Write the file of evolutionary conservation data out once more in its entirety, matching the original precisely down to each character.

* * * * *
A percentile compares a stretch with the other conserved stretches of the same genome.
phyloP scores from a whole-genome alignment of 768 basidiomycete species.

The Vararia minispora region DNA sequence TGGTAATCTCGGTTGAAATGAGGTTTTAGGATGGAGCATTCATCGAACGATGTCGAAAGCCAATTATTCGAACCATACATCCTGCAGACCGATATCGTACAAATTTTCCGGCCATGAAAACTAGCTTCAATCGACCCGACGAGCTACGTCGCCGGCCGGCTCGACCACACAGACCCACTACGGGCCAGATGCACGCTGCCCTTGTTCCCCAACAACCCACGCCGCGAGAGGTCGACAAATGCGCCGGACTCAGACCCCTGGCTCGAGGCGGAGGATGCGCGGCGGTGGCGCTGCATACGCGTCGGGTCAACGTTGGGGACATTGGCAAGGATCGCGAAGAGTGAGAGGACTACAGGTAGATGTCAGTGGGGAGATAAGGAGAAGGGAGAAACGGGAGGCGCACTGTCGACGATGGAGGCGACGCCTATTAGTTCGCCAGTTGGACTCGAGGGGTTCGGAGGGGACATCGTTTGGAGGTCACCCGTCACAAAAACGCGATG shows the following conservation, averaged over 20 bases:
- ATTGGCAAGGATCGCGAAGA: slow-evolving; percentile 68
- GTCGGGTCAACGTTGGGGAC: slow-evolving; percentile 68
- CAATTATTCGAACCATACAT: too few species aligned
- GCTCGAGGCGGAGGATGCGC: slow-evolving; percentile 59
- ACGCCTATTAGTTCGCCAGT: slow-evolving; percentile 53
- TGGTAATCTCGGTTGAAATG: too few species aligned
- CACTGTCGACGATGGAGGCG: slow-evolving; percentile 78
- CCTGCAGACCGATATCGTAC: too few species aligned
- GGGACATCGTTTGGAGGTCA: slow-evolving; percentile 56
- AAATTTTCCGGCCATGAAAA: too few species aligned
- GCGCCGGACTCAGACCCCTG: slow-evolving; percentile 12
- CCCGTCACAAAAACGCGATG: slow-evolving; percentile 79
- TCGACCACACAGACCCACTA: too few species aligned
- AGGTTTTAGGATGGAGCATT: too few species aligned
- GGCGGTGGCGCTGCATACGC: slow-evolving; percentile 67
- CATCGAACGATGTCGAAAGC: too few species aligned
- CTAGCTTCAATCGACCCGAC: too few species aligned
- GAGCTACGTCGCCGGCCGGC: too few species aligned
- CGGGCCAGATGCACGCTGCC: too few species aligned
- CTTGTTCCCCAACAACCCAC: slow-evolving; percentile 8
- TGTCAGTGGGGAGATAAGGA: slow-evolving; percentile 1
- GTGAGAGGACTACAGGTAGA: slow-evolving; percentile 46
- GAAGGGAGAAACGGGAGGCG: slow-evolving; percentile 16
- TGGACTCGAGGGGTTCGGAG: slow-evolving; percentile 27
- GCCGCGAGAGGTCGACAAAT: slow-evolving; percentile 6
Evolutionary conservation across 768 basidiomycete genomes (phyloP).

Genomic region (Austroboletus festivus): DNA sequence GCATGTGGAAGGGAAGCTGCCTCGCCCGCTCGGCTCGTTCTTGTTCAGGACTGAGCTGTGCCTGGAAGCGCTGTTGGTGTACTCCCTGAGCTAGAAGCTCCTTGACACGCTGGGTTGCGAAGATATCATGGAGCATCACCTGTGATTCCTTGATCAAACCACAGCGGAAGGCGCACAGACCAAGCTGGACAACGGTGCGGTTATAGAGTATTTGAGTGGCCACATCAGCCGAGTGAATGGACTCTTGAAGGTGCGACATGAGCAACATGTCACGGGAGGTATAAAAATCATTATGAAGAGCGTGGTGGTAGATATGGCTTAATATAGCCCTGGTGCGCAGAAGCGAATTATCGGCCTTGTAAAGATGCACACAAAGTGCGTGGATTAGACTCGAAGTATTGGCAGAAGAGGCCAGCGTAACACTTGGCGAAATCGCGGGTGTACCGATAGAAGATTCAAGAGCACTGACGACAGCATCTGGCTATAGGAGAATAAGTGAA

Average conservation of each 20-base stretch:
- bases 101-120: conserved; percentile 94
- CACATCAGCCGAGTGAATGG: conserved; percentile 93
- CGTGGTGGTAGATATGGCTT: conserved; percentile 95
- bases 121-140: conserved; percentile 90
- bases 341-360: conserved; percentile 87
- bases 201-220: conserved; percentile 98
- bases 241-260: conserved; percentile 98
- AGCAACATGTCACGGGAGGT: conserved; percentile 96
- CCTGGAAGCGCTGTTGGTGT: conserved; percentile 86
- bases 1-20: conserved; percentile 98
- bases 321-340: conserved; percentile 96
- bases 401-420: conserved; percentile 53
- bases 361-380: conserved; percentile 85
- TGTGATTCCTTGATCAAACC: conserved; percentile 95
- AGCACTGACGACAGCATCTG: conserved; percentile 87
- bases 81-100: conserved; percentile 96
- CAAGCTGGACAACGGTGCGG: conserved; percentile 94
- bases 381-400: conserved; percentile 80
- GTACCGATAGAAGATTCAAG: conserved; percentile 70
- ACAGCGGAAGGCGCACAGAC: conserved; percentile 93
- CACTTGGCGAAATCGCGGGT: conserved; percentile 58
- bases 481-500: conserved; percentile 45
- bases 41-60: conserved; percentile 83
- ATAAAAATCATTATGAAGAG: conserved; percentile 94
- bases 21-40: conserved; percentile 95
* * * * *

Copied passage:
A percentile compares a stretch with the other conserved stretches of the same genome.
phyloP scores from a whole-genome alignment of 768 basidiomycete species.

The Vararia minispora region DNA sequence TGGTAATCTCGGTTGAAATGAGGTTTTAGGATGGAGCATTCATCGAACGATGTCGAAAGCCAATTATTCGAACCATACATCCTGCAGACCGATATCGTACAAATTTTCCGGCCATGAAAACTAGCTTCAATCGACCCGACGAGCTACGTCGCCGGCCGGCTCGACCACACAGACCCACTACGGGCCAGATGCACGCTGCCCTTGTTCCCCAACAACCCACGCCGCGAGAGGTCGACAAATGCGCCGGACTCAGACCCCTGGCTCGAGGCGGAGGATGCGCGGCGGTGGCGCTGCATACGCGTCGGGTCAACGTTGGGGACATTGGCAAGGATCGCGAAGAGTGAGAGGACTACAGGTAGATGTCAGTGGGGAGATAAGGAGAAGGGAGAAACGGGAGGCGCACTGTCGACGATGGAGGCGACGCCTATTAGTTCGCCAGTTGGACTCGAGGGGTTCGGAGGGGACATCGTTTGGAGGTCACCCGTCACAAAAACGCGATG shows the following conservation, averaged over 20 bases:
- ATTGGCAAGGATCGCGAAGA: slow-evolving; percentile 68
- GTCGGGTCAACGTTGGGGAC: slow-evolving; percentile 68
- CAATTATTCGAACCATACAT: too few species aligned
- GCTCGAGGCGGAGGATGCGC: slow-evolving; percentile 59
- ACGCCTATTAGTTCGCCAGT: slow-evolving; percentile 53
- TGGTAATCTCGGTTGAAATG: too few species aligned
- CACTGTCGACGATGGAGGCG: slow-evolving; percentile 78
- CCTGCAGACCGATATCGTAC: too few species aligned
- GGGACATCGTTTGGAGGTCA: slow-evolving; percentile 56
- AAATTTTCCGGCCATGAAAA: too few species aligned
- GCGCCGGACTCAGACCCCTG: slow-evolving; percentile 12
- CCCGTCACAAAAACGCGATG: slow-evolving; percentile 79
- TCGACCACACAGACCCACTA: too few species aligned
- AGGTTTTAGGATGGAGCATT: too few species aligned
- GGCGGTGGCGCTGCATACGC: slow-evolving; percentile 67
- CATCGAACGATGTCGAAAGC: too few species aligned
- CTAGCTTCAATCGACCCGAC: too few species aligned
- GAGCTACGTCGCCGGCCGGC: too few species aligned
- CGGGCCAGATGCACGCTGCC: too few species aligned
- CTTGTTCCCCAACAACCCAC: slow-evolving; percentile 8
- TGTCAGTGGGGAGATAAGGA: slow-evolving; percentile 1
- GTGAGAGGACTACAGGTAGA: slow-evolving; percentile 46
- GAAGGGAGAAACGGGAGGCG: slow-evolving; percentile 16
- TGGACTCGAGGGGTTCGGAG: slow-evolving; percentile 27
- GCCGCGAGAGGTCGACAAAT: slow-evolving; percentile 6
Evolutionary conservation across 768 basidiomycete genomes (phyloP).

Genomic region (Austroboletus festivus): DNA sequence GCATGTGGAAGGGAAGCTGCCTCGCCCGCTCGGCTCGTTCTTGTTCAGGACTGAGCTGTGCCTGGAAGCGCTGTTGGTGTACTCCCTGAGCTAGAAGCTCCTTGACACGCTGGGTTGCGAAGATATCATGGAGCATCACCTGTGATTCCTTGATCAAACCACAGCGGAAGGCGCACAGACCAAGCTGGACAACGGTGCGGTTATAGAGTATTTGAGTGGCCACATCAGCCGAGTGAATGGACTCTTGAAGGTGCGACATGAGCAACATGTCACGGGAGGTATAAAAATCATTATGAAGAGCGTGGTGGTAGATATGGCTTAATATAGCCCTGGTGCGCAGAAGCGAATTATCGGCCTTGTAAAGATGCACACAAAGTGCGTGGATTAGACTCGAAGTATTGGCAGAAGAGGCCAGCGTAACACTTGGCGAAATCGCGGGTGTACCGATAGAAGATTCAAGAGCACTGACGACAGCATCTGGCTATAGGAGAATAAGTGAA

Average conservation of each 20-base stretch:
- bases 101-120: conserved; percentile 94
- CACATCAGCCGAGTGAATGG: conserved; percentile 93
- CGTGGTGGTAGATATGGCTT: conserved; percentile 95
- bases 121-140: conserved; percentile 90
- bases 341-360: conserved; percentile 87
- bases 201-220: conserved; percentile 98
- bases 241-260: conserved; percentile 98
- AGCAACATGTCACGGGAGGT: conserved; percentile 96
- CCTGGAAGCGCTGTTGGTGT: conserved; percentile 86
- bases 1-20: conserved; percentile 98
- bases 321-340: conserved; percentile 96
- bases 401-420: conserved; percentile 53
- bases 361-380: conserved; percentile 85
- TGTGATTCCTTGATCAAACC: conserved; percentile 95
- AGCACTGACGACAGCATCTG: conserved; percentile 87
- bases 81-100: conserved; percentile 96
- CAAGCTGGACAACGGTGCGG: conserved; percentile 94
- bases 381-400: conserved; percentile 80
- GTACCGATAGAAGATTCAAG: conserved; percentile 70
- ACAGCGGAAGGCGCACAGAC: conserved; percentile 93
- CACTTGGCGAAATCGCGGGT: conserved; percentile 58
- bases 481-500: conserved; percentile 45
- bases 41-60: conserved; percentile 83
- ATAAAAATCATTATGAAGAG: conserved; percentile 94
- bases 21-40: conserved; percentile 95